Tough Love

Man brings his wife out of a coma by yelling at her.
when doctors told him they could have to switch off her life support machine, Mr Sullivan took drastic action--by giving his wife a firm telling-off. He held his wife's hand and demanded: "You start fighting. Don't you dare give up on me now. I've had enough, stop mucking around and start breathing. Come back to me.

"Two hours later she started to breathe steadily again
The chilling part of the story is experts had decided she was a hopeless case (after only 2 weeks --but what's one woman more or less?) and were going to take her off life support (yay, nationalized health care!).

In other why-can't-we-provide-free-health-care-for-all news, you know how Britain's NHS assures that everyone gets treatment within four hours of arriving at the hospital? Leaving them in ambulances for up to five hours --with the additional benefit that said ambulances are out of commission for coming to anyone else's rescue.

Labour brought in the four-hour A&E target to end the scandal of patients waiting for days in casualty or being kept on trolleys in corridors.

But a shortage of out-of-hours GP care, after thousands of doctors opted out of treating patients outside working hours under lucrative new contracts, means more and more are going to casualty units, putting them under greater pressure.

That is the inevitable logic of big bureaucracies. I remember when my parents traveled on a journalists' exchange to the Soviet Union. One evening the women on the tour were treated to an opera where the Opera House was unheated in the dead of winter. Mom wanted to keep her coat, but some burly Soviet matron followed to her seat and yelled at her until she relinquished it to coat check. (And the opera proceeded, with no one able to hear too well over all the coughing from the audience.) I asked a friend of the family who was a Soviet expert what the purpose of that was --surely the Soviets didn't think that sort of treatment was making a good impression? His response was that if people keep their coats, there's nothing to justify the coat-check person's job.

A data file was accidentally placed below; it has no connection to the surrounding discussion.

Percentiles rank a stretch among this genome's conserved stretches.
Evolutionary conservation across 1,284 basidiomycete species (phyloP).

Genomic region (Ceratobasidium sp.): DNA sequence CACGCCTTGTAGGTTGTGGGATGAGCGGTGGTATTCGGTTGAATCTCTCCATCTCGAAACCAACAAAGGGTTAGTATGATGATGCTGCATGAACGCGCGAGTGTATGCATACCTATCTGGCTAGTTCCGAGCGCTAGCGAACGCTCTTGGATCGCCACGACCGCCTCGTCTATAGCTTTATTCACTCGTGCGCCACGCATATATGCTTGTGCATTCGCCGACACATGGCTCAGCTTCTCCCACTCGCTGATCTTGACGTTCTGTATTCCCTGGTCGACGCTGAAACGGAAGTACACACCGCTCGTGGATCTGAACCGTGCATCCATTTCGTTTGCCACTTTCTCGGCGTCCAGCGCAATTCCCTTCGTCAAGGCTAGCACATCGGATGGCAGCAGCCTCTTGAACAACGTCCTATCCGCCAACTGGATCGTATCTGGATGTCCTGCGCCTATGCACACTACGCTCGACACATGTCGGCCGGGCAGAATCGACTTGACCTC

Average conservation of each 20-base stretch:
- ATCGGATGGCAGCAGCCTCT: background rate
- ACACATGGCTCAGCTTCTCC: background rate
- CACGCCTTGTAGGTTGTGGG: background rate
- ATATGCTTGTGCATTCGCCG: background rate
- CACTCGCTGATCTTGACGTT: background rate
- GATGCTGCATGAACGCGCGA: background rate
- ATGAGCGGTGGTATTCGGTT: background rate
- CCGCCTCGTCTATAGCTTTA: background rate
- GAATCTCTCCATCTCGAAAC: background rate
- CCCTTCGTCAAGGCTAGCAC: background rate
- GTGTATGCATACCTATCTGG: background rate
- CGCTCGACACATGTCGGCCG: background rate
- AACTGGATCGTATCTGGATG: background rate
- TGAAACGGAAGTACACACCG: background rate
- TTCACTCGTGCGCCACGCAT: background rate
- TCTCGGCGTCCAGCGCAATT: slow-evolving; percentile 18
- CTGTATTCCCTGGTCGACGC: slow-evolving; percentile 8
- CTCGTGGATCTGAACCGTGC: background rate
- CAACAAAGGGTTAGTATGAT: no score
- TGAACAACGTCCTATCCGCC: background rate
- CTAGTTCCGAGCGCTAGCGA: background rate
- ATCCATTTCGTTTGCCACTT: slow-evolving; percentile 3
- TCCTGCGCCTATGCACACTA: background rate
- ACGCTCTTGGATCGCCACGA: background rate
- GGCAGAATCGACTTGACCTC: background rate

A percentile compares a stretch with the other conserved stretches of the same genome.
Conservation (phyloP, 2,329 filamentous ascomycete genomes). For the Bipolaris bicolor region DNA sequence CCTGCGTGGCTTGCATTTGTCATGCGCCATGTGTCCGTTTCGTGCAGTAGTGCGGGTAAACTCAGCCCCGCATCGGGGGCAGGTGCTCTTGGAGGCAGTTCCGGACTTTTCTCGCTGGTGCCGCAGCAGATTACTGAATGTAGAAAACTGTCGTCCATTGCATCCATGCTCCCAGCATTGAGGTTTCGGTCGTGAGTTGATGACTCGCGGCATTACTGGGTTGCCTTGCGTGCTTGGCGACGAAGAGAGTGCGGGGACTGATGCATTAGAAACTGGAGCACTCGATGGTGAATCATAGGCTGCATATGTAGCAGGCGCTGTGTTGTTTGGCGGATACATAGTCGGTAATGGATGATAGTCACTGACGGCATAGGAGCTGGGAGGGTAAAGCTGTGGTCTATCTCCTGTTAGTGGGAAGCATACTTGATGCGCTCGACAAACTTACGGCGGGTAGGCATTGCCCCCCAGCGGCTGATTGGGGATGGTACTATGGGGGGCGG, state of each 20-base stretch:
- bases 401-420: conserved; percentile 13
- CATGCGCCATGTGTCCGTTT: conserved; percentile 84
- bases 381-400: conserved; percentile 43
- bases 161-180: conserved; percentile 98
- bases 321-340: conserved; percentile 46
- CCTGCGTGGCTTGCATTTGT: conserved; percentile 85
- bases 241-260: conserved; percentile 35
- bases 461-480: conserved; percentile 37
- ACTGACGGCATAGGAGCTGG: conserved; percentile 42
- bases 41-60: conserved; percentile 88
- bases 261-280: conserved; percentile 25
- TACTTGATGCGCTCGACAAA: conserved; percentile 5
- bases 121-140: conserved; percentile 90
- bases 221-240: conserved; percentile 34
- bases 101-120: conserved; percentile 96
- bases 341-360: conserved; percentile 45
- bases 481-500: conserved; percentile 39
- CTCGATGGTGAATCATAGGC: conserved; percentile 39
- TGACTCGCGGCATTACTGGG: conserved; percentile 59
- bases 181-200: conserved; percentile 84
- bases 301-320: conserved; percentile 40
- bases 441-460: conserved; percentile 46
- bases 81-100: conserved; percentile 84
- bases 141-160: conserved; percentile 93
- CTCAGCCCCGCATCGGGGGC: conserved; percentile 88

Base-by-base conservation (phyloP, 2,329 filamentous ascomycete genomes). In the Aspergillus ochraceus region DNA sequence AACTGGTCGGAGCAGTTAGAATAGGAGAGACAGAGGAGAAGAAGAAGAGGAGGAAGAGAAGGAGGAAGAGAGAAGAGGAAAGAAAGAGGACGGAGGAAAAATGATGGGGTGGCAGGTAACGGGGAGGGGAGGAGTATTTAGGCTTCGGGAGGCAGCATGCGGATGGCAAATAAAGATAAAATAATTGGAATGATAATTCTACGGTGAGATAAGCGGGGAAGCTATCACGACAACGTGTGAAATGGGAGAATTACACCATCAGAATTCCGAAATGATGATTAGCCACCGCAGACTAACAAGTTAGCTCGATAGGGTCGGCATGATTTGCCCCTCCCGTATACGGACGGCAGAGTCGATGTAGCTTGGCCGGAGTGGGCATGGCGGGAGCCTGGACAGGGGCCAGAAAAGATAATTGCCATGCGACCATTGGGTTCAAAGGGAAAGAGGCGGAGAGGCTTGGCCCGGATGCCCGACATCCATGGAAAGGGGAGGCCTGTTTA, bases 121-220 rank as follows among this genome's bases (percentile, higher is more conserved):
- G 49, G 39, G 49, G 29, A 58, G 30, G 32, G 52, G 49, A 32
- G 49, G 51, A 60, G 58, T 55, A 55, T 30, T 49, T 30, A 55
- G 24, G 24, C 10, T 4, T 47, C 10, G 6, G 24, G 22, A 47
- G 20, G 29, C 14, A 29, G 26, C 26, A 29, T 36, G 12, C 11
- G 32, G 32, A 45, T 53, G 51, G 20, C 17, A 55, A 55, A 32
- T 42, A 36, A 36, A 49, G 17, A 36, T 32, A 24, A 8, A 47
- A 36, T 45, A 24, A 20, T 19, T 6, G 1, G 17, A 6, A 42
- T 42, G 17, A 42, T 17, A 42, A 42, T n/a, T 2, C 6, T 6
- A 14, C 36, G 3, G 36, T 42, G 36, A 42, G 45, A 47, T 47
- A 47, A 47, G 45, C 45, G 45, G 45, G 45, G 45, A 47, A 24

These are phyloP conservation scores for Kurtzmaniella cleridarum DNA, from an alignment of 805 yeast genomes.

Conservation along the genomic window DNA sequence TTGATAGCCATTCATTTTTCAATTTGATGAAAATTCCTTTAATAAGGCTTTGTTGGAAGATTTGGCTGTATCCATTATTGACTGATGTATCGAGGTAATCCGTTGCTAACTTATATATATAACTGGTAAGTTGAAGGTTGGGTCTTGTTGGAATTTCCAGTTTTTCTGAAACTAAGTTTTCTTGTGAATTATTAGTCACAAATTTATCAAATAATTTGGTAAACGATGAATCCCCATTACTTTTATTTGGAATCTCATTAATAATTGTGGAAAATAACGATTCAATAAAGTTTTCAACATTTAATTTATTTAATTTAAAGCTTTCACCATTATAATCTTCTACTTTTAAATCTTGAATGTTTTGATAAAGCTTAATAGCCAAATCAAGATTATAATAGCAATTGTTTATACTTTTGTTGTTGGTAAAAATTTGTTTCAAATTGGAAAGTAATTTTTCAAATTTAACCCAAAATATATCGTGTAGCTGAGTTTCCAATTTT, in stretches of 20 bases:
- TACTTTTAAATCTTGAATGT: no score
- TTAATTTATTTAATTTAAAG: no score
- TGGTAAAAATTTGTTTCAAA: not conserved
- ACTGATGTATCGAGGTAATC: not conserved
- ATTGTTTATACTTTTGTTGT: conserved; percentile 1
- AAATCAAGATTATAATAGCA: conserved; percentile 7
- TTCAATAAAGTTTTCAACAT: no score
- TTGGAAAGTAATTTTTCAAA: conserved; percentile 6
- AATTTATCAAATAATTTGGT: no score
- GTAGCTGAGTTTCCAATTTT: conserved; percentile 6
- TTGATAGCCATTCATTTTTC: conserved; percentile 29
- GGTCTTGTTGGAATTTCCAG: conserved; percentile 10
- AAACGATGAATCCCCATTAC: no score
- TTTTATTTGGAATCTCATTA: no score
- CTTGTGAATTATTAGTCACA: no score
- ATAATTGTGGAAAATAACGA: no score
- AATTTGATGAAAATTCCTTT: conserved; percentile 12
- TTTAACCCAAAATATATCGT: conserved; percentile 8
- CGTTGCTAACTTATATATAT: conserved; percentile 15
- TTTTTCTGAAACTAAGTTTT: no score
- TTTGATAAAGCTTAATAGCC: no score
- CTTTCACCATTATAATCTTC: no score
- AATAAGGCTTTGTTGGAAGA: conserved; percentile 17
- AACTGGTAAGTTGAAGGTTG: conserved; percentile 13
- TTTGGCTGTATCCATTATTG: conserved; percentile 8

And if we just leave people in ambulances, no one will know how inadequate our health care service is. And if we give up on the critically ill prematurely, we can bring one of those people from the ambulances in for treatment. I'm so looking forward to nationalized health care.